Following surgery for lung cancer, patients are at risk for life-threatening blood clot formation in the lungs (pulmonary embolism) or in the legs (deep vein thrombosis) — known together as venous thromboembolic events. Three studies presented during the 95th Annual American Association for Thoracic Surgery Meeting 2015 identified the high rate of occurrence for venous thromboembolic events and demonstrated the need to screen lung cancer surgery patients for clots to initiate treatment if necessary.
Yaron Shargall, MD, of McMaster University in Ontario, Canada, presented the first study entitled, “The Incidence and Burden of Venous Thromboembolism after Major Lung Resection: A Prospective Cohort Analysis.” Dr. Shargall, who is the Head of Division of Thoracic Surgery at McMaster, and colleagues conducted a prospective analysis of patients undergoing oncologic lung resection. The team was interested in the frequency of venous thromboembolic events among the 156 patients studied.
Thirty days after surgery, 12.1% of patients experienced a venous thromboembolic event, where 14 were pulmonary embolisms, three were deep vein thrombi, and one was a combination. Clots tended to form on the same side as the resected lung, which underwent either lobectomy or segmentectomy. The prevalence of clots increased the chance for mortality to 5.2%, whereas the overall mortality rate for the group was only 0.64%.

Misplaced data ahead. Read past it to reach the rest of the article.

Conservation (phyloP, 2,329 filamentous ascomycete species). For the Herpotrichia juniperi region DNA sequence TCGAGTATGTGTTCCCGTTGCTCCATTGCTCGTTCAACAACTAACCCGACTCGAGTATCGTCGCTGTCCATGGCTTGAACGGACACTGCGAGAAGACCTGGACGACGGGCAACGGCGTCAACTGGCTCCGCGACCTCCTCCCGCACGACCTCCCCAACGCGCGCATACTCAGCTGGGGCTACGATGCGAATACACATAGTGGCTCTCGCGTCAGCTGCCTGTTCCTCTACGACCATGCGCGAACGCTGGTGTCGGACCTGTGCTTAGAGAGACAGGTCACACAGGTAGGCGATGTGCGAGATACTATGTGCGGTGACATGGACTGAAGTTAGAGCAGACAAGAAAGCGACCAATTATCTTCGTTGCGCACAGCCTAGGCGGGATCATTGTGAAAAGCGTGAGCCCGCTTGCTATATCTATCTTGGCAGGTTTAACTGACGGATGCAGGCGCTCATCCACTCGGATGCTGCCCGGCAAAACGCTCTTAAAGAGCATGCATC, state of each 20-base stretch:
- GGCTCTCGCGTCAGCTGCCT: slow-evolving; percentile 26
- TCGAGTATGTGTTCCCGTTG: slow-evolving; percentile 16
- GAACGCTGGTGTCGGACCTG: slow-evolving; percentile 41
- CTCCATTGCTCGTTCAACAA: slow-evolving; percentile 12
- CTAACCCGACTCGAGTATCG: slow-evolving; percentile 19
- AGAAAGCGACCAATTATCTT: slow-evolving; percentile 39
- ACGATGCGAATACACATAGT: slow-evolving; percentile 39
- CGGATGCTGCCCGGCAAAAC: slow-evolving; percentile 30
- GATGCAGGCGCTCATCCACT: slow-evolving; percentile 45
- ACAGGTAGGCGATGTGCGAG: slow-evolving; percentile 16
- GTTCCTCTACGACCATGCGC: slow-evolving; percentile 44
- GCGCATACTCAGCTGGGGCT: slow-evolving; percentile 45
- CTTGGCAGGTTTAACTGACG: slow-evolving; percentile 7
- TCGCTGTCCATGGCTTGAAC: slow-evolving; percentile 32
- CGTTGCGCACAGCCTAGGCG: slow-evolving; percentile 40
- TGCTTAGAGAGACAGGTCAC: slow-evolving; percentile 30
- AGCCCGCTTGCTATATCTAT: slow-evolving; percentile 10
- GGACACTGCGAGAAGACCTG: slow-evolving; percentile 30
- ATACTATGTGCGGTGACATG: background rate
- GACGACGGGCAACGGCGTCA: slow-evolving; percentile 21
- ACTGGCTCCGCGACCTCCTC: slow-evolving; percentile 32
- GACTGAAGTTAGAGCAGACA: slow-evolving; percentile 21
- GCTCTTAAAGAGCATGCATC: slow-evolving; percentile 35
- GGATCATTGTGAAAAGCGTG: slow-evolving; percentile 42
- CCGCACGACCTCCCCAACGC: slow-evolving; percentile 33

Siva Raja, MD, PhD, of Cleveland Clinic Foundation in Ohio, presented the second study entitled, “Routine VTE Screening After Pneumonectomy: You Must Look to Find.” Dr. Raja and colleagues looked at a slightly smaller group of patients (112) who underwent a pneumonectomy to remove a benign or malignant tumor. The researchers screened the patients for venous thromboembolic events and discovered that the chance of recognizing a clot increased from 3.0% to 8.9% when a screening was conducted when the patient was still in the hospital. This rate increased to 13% vs. 5.0% when a screening was conducted 30 days after the operation.
“We find that a large proportion (50%) of venous thromboembolic events occurred prior to the time of discharge, and the risk of developing symptomatic VTE remained elevated for 30 days,” commented Dr. Raja, in a news release from AATS. “It is possible that the prevalence of venous thromboembolic event may be even higher should a comprehensive serial screening program be initiated.”
Virginia R. Litle, MD of Boston University School of Medicine presented a poster detailing “Caprini Risk Assessment for Postoperative Venous Thromboembolism in Surgical Lung Cancer Patients.” She explained the Caprini Risk Assessment Model (RAM) in the news release from AATS. “The Caprini Risk Assessment Model (RAM) is used as a venous thromboembolic event risk assessment tool in other surgical specialties, including general, vascular and plastic surgery as well as gynecologic oncology,” said Dr. Litle. “In abdominal and pelvic cancer patients, the RAM helps physicians evaluate extended prophylactic use of blood thinners, but it has not been applied in thoracic surgery.”
This study was larger than the other two and evaluated 40 risk factors for blood clots in 232 patients undergoing a lung resection. Of the 5.17% of patients who experienced a venous thromboembolic event, the Caprini score was able to predict the chance for clot formation, with a higher score indicating a higher risk.
By understanding the risk for blood clots in patients and knowing how they can be predicted, lung cancer patients undergoing a surgical procedure may see fewer complications and a lower chance for morbidity if they are screening and treated for venous thromboembolic events.